We've watched every film in the Marvel Cinematic Universe (MCU) and ranked all of them from worst to best. Which Marvel film came out on top?
With the release of Captain America: Civil War last week, Marvel has once again struck gold with an exciting spectacle that matches up to its blockbuster billing. It’s not only a great popcorn flick, but one of the best and most mature picture to emerge from Marvel’s Cinematic Universe (MCU)
We’ve seen all 13 films to make up the MCU and have ranked them from worst to best. How does Civil War stack up against other great Marvel films like Guardians of the Galaxy or
The Avengers? Read on and find out!
13) Iron Man 2
Iron Man 2 sadly lost sight of what was great about the first film and merely served to lay the groundwork for the upcoming Avengers film with the introduction of Black Widow (Scarlett Johansson) and the after credits scene referencing Thor.
Iron Man 2’s nonsensical plot and boring main villain make this, in our opinion, the worst film of the MCU.
12) The Incredible Hulk
While it wasn’t the smashing success Marvel fans had hoped for, The Incredible Hulk is without doubt a better film than Ang Lee’s 2003 interpretation of the character. It also delivers a spectacular end fight scene between the Hulk and Abomination.
The problem with The Incredible Hulk is that it’s all a bit formulaic and uninspired story-wise. It’s the forgotten man of the MCU.
11) Thor: The Dark World
A strong performance from Tom Hiddleston as Loki isn’t enough to save Thor: The Dark World. The script is terrible and Christopher Eccleston is totally forgettable as main villain Malekith. It’s also lacking the theatricality and Shakespearean feel of the first film helmed by renowned thesp Kenneth Branagh.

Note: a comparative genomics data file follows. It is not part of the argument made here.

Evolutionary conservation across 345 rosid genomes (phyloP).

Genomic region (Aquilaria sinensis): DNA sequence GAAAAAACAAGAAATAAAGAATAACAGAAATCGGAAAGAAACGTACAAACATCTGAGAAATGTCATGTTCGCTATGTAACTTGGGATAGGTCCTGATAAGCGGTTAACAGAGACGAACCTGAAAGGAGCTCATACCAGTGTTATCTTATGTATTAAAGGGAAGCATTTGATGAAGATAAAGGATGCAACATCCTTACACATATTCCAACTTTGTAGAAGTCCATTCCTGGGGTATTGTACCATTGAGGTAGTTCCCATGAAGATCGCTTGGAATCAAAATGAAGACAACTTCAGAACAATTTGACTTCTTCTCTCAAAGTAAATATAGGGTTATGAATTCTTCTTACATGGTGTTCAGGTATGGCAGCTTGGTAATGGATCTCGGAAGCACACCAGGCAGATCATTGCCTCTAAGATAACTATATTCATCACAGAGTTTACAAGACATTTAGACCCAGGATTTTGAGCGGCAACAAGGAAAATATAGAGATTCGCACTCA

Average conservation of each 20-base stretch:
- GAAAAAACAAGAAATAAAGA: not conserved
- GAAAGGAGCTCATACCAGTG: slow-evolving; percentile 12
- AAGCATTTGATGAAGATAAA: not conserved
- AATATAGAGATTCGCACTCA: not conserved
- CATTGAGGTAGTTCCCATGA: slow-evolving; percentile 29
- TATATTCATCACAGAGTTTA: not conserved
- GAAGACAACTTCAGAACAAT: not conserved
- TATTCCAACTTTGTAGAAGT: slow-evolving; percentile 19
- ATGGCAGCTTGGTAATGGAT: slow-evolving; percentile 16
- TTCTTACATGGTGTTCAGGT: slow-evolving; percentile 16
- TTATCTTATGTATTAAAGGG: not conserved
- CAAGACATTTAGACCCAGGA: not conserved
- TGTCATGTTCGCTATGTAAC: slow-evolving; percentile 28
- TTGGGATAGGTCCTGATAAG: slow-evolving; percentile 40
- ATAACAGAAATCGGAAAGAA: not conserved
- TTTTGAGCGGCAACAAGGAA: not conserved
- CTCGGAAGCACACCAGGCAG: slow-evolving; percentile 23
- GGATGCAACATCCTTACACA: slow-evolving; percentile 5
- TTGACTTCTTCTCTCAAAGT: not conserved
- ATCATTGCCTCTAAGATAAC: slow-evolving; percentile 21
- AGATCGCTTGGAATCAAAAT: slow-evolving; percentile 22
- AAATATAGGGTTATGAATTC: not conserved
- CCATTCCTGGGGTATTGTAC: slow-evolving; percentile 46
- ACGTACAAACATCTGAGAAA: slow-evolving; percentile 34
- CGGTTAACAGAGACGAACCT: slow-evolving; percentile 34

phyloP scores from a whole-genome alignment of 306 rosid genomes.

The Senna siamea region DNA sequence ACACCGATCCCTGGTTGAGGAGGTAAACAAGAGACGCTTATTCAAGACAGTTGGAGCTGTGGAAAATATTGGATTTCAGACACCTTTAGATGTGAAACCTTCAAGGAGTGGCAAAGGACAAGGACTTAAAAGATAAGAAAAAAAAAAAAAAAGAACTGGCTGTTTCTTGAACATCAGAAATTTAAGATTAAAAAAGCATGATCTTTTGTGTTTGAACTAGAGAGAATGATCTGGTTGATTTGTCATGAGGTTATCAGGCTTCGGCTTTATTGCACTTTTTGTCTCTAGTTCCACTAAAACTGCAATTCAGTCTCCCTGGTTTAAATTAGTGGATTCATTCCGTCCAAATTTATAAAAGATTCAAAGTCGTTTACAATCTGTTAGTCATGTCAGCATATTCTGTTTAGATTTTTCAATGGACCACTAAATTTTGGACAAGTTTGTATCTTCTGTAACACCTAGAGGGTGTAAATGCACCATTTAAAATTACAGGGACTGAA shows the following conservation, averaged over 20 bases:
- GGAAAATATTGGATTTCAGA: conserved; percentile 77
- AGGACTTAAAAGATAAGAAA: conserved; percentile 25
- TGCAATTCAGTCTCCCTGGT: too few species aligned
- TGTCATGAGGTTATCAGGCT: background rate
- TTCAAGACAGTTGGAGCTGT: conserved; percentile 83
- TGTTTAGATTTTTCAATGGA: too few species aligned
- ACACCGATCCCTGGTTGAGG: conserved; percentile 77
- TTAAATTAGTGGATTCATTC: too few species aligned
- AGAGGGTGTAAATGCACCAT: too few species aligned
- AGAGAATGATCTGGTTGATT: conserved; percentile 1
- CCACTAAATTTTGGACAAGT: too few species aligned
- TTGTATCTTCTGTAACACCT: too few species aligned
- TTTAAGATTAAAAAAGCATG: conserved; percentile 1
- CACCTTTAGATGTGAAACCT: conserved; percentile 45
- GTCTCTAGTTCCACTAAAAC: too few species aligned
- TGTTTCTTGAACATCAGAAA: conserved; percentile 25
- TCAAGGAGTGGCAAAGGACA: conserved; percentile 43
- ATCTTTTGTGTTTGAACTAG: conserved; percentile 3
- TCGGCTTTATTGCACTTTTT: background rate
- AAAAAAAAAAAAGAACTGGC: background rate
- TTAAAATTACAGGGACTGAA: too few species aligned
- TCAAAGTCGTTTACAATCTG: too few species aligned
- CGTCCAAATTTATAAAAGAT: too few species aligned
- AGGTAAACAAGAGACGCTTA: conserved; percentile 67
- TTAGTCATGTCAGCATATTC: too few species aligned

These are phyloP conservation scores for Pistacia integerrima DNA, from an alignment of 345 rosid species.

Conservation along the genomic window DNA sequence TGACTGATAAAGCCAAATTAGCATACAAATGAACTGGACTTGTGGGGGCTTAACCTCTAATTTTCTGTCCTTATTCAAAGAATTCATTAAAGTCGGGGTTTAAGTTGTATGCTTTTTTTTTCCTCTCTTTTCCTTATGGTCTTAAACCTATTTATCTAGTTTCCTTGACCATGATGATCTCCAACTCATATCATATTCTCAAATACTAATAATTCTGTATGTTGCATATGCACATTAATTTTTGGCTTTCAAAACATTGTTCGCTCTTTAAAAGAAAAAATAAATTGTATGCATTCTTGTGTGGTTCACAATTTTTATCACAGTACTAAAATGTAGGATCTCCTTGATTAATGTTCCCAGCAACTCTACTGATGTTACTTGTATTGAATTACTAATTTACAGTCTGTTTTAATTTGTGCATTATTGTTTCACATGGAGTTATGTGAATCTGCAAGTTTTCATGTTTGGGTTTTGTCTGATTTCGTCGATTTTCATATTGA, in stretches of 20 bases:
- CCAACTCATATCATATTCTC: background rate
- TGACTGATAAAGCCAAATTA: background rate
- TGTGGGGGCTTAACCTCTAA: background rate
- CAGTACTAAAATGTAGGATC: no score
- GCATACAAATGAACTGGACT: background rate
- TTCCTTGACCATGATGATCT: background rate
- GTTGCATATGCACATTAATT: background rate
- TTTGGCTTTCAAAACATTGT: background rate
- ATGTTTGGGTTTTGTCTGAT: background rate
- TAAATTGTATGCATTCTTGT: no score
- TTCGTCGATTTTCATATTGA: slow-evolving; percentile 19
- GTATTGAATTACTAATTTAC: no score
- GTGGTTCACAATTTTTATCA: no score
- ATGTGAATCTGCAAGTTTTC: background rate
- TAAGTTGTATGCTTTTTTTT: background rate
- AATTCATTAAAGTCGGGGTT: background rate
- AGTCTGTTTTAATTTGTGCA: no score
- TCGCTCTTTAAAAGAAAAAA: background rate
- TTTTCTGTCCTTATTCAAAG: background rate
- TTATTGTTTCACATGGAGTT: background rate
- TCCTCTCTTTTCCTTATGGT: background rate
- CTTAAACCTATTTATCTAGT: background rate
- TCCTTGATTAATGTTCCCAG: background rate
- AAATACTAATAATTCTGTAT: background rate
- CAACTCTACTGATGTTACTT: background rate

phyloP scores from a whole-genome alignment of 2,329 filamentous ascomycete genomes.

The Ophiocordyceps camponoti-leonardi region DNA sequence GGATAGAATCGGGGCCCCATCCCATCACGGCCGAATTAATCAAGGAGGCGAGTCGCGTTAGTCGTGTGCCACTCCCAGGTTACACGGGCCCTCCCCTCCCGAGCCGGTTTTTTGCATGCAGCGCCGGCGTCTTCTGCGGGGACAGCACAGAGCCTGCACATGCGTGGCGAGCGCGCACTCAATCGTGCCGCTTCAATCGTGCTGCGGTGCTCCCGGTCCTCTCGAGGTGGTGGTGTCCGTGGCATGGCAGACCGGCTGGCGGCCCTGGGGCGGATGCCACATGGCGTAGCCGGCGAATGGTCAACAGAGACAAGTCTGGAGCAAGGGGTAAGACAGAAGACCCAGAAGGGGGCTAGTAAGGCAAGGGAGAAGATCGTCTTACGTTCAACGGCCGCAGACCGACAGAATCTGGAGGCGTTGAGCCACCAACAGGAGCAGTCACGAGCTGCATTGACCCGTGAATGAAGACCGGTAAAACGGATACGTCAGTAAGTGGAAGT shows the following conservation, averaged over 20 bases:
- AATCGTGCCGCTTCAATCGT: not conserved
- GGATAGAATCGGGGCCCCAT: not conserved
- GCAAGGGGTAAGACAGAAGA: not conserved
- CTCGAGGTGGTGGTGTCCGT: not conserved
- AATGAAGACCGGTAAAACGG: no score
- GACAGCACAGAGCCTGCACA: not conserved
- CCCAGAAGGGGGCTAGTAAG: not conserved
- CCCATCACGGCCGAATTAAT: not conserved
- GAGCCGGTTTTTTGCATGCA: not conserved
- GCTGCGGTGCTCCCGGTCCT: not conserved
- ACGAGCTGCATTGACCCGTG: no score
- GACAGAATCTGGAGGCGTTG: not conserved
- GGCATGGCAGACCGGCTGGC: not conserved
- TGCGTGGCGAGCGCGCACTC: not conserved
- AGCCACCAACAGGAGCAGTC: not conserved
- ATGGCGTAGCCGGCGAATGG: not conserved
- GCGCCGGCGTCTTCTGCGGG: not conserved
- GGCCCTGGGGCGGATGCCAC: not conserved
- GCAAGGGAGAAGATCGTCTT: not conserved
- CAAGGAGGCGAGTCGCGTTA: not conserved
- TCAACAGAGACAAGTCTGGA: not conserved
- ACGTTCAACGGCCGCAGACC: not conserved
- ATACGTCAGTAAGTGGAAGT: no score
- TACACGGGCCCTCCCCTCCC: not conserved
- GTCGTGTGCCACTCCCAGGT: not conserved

Let’s hope Marvel have learnt their lessons for the upcoming Thor: Ragnorak coming in 2017.
10) Iron Man 3
Given Shane Black’s pedigree as a comedy writer/director, the humour in Iron Man 3 is a a lot more miss than hit.
Another huge problem is the film’s portrayal of ‘The Mandarin’ character. While Ben Kingsley is an excellent choice to play the role, the ‘twist’ that occurs halfway through the film is cheap and a huge disservice to the comic book character.
Robert Downey Jr is as charming as ever playing Tony Stark, the series is starting to feel a little rusty.
Kenneth Branagh brings a Shakespearean feel to his take on Thor. Chris Hemsworth is well cast as the titular Asgardian hero but it’s Tom Hiddleston who steals the show as his scheming brother Loki.
Norse God Thor is banished to Earth by his father Odin after an act of brutality. Stripped of his powers, Thor must prove himself worthy to inherit the throne of Asgard.
Entertaining and funny, Thor is a rollicking adventure that looks good with its depiction of Asgard a particular highlight.
8) Captain America: The First Avenger
Steeped in nostalgia and with a pulpy, forties radio serial feel to it, Captain America: The First Avenger is a fine superhero film.
Scrawny Steve Rodgers wants to do his part for the war effort. He volunteers to take part in an experimental program that turns him into a supersoldier called Captain America.
It’s a little on the slow side but Chris Evans is perfectly cast as the patriotic Steve Rodgers. The writing’s good and it gets the Captain America trilogy of films off to a good start.
7) The Avengers: Age of Ultron
Age of Ultron is undoubtedly an inferior sequel, lacking the first film’s humour and warmth. It’s also a bit on the bloated side and can drag in parts during its 2 and a half hour runtime.
Despite its flaws, Avengers: Age of Ultron is still an entertaining sequel with a stand-out performance from James Spader as Ultron.